(2(9 - 4)z + 3)2 = 9(9) - 8(4) = 49

so 10z + 3 = 7, and z = 2/5.

Now I go to the second equation

x^2 + xy + k_1y^2 = k_2 z^2

and making the substitutions I have

x^2 + x + 117 = 16/25

so

25x^2 + 25x + 2909 = 0

which gives

x = (-25 +/- sqrt(625 - 4(2909)(25)))/50 = (-25 +/- sqrt(-290275))/50

and, l have an irrational x:

x = (-25 + sqrt(-290275))/50

so x+y+vz = (-25 + sqrt(-290275))/50 + 1 + 3(2/5)

and

x+y+vz = (85 + sqrt(-290275))/50

and dividing out shared algebraic integer factors should mean the
numerator is an algebraic integer factor of 119, which it is!

(17 + sqrt(-11611))(17 - sqrt(-11611))/100 = 119.

Here the factorization split off 17 and only non-rationally factored 7,
showing how you can still factor with non-rational solutions.

So that's kind of an overview of my surrogate factoring. Hope it was
informative.

Oh, as an important sidenote, I think the research is kind of scary, so
I don't do more with the equations like trying to make them practical,
while I find it bizarre that researchers in the field think it just
safe to completely ignore them.

If they do work, and someone finds out how to make them practical, then
that decision could have sweeping economic and political impact around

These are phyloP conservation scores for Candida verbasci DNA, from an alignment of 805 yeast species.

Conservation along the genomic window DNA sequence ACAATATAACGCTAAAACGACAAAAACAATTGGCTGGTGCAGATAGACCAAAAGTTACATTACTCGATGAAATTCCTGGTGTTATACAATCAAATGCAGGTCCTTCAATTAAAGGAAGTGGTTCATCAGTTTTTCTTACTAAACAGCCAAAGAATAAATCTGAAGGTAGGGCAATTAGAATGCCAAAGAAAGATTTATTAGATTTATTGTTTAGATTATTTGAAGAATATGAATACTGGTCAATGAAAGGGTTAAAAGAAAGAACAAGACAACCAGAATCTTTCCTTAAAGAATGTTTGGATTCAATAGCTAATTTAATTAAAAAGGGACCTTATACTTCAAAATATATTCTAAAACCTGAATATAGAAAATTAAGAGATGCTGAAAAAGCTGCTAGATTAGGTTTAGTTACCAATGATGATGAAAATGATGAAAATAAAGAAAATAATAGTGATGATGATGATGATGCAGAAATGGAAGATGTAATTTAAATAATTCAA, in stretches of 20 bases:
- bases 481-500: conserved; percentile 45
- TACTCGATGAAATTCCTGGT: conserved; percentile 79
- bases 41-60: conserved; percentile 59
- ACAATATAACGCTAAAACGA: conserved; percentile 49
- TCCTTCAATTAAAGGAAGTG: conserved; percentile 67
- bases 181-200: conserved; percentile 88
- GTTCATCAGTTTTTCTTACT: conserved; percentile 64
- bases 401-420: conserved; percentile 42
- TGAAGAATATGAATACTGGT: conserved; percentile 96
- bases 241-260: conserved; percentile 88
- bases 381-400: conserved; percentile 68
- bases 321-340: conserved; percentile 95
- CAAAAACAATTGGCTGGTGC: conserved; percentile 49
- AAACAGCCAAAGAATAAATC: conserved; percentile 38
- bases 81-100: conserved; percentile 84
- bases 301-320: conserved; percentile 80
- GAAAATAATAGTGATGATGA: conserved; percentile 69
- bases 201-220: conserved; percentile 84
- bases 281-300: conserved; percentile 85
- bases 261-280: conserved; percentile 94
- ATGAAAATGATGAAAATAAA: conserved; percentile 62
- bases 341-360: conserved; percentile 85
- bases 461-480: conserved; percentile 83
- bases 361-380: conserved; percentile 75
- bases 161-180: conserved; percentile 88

the entire world.

Think about it--if it can be made practical--some math people with that
kind of power, making decisions at that level, where politicians don't
matter, militaries don't matter, where because of accidents of history,
they are the most powerful people in the world, with one of the most
important decisions ever known.

James Harris

.

Relevant Pages

• Re: surrogate factoring
... quality "SF time" than anyone other than James ... ... "surrogate factoring" doesn't really mean anything specific. ... since the set of all non-zero rationals constituted the search space ...
(sci.math)
• Proper evaluation of surrogate factoring
... Surrogate factoring is just kind of a wild idea that means you have to ... I am being very serious here, modern mathematicians lie a lot. ...
(sci.crypt)
• Re: SF: Areas of confusion, infinity
... > notably the set of rationals. ... choosing any integer is the same as the probability of any other ... That's what make the factoring problem interesting, i.e., not ... > is naive with the surrogate factoring theorem. ...
(sci.crypt)
• JSH: Results that are much more fun
... It's almost a relief now to have the results around residues as so ... used them with no success against the factoring problem. ... It's like taking over the definition of mathematical proof ... Ok, so I worked on surrogate factoring for years with little success, ...
(sci.math)
• Re: Results that are much more fun
... used them with no success against the factoring problem. ... It's like taking over the definition of mathematical proof ... Ok, so I worked on surrogate factoring for years with little success, ... and found that I could solve quadratic residues mod p. ...
(sci.math)